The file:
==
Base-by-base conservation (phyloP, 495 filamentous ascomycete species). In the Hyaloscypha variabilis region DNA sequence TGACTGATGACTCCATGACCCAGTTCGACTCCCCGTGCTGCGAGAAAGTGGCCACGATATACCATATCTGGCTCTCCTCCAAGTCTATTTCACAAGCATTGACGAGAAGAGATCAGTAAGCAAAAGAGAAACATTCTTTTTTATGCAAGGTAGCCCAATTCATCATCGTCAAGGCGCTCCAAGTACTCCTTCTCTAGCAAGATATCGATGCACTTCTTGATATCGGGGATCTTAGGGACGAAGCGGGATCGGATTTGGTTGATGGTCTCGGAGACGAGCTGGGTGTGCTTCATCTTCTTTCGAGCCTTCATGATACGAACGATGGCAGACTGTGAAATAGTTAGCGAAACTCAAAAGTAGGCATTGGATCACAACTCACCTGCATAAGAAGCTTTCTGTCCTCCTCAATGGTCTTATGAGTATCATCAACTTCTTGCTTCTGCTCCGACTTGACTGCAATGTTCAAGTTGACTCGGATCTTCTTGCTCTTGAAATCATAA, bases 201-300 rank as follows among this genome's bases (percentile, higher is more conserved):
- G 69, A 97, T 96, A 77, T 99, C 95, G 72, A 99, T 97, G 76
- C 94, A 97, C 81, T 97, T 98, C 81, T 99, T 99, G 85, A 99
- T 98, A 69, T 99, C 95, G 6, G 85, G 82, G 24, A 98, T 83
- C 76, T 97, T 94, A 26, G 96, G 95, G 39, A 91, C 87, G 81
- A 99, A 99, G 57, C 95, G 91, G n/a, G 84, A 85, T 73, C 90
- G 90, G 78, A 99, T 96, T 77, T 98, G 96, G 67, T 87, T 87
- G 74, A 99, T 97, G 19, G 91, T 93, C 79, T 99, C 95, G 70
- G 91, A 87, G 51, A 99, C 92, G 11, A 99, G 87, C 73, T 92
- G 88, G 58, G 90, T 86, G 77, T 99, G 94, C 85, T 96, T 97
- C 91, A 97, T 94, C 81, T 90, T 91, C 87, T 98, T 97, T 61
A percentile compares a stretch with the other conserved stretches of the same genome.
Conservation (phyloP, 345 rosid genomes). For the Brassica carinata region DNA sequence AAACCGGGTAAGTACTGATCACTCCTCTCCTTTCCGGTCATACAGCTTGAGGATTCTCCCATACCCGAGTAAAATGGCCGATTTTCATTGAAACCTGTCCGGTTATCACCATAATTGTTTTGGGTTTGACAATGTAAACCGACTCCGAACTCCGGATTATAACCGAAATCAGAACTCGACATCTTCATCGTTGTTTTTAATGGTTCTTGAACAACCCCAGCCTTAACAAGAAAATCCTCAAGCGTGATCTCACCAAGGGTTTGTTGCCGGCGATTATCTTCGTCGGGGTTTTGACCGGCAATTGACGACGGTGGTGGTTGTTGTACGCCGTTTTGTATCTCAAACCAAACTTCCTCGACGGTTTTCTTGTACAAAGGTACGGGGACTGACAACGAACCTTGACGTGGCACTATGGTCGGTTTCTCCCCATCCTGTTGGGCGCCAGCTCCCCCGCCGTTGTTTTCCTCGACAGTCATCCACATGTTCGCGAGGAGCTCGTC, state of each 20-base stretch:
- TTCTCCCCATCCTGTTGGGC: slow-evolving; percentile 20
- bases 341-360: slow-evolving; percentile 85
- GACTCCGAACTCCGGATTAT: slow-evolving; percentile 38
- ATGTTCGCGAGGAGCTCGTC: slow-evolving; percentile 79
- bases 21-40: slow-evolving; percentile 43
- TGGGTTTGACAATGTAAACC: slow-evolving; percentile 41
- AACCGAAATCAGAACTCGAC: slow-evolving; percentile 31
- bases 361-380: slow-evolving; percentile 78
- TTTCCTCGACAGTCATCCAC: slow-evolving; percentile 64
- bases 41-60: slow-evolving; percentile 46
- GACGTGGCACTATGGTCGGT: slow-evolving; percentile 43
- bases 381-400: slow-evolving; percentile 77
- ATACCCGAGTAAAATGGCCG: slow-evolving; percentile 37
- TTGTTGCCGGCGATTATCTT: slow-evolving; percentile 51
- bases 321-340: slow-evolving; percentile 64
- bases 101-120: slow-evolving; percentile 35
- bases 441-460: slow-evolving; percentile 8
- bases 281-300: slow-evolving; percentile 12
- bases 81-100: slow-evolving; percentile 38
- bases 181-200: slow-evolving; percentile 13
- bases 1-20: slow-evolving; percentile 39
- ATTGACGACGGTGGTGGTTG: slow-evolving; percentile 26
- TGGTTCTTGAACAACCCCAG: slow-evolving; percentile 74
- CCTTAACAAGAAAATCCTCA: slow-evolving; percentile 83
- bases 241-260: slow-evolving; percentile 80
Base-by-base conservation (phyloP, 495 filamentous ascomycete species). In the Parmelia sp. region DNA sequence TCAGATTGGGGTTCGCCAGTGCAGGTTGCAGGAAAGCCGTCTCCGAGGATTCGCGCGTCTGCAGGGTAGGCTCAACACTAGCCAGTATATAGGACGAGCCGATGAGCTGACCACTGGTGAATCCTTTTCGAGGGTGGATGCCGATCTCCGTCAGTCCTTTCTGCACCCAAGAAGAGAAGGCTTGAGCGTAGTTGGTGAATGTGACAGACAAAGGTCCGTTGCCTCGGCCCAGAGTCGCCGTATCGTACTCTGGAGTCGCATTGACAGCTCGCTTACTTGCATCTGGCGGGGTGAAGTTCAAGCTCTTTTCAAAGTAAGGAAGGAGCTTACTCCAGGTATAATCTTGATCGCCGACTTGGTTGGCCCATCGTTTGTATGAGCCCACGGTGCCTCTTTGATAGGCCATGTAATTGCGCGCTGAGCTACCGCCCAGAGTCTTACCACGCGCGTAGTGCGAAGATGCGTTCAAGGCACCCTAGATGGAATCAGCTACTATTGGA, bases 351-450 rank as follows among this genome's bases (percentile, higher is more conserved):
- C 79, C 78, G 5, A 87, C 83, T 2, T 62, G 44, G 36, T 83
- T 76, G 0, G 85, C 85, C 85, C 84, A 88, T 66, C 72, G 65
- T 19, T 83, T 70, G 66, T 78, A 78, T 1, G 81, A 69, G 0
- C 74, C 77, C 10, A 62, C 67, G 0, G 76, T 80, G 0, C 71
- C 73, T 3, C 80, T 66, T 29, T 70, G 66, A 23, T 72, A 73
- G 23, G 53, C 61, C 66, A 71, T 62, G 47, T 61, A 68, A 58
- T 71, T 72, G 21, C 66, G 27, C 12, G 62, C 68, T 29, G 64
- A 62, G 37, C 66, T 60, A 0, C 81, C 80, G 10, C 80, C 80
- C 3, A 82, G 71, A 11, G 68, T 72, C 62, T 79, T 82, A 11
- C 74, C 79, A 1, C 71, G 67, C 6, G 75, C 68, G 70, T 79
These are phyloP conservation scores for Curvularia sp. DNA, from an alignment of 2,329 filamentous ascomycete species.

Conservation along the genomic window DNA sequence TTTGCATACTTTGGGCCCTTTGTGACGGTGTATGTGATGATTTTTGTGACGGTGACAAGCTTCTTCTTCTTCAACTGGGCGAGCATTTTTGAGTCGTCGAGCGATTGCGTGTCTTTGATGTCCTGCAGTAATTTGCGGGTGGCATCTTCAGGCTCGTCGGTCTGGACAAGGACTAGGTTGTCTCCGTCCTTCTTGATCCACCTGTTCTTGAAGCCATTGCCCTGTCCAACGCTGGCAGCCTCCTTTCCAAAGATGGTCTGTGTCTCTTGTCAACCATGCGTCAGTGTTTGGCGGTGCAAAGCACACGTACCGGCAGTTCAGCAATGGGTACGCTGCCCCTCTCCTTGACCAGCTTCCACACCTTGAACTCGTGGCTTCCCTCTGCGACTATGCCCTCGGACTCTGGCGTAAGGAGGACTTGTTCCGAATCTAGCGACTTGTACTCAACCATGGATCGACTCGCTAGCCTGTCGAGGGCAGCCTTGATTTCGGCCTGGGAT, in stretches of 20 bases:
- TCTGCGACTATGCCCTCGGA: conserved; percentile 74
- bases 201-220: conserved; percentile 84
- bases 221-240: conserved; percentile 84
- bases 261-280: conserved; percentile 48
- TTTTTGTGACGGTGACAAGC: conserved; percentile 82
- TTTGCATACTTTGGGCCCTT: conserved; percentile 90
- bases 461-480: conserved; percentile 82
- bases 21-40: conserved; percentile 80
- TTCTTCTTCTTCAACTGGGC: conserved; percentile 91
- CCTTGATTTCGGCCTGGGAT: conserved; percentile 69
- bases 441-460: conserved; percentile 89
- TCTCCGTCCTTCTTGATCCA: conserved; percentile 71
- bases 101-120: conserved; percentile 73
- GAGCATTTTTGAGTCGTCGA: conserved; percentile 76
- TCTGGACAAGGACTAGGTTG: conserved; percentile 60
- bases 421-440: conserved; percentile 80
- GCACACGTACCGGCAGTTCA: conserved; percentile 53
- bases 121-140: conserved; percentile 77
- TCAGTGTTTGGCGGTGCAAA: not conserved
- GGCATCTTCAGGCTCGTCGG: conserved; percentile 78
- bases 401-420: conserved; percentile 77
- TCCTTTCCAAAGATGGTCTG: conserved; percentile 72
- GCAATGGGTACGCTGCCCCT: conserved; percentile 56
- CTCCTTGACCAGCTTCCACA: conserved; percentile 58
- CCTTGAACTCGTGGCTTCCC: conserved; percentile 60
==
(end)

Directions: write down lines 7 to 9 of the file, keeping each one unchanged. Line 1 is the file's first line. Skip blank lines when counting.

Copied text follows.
- G 90, G 78, A 99, T 96, T 77, T 98, G 96, G 67, T 87, T 87
- G 74, A 99, T 97, G 19, G 91, T 93, C 79, T 99, C 95, G 70
- G 91, A 87, G 51, A 99, C 92, G 11, A 99, G 87, C 73, T 92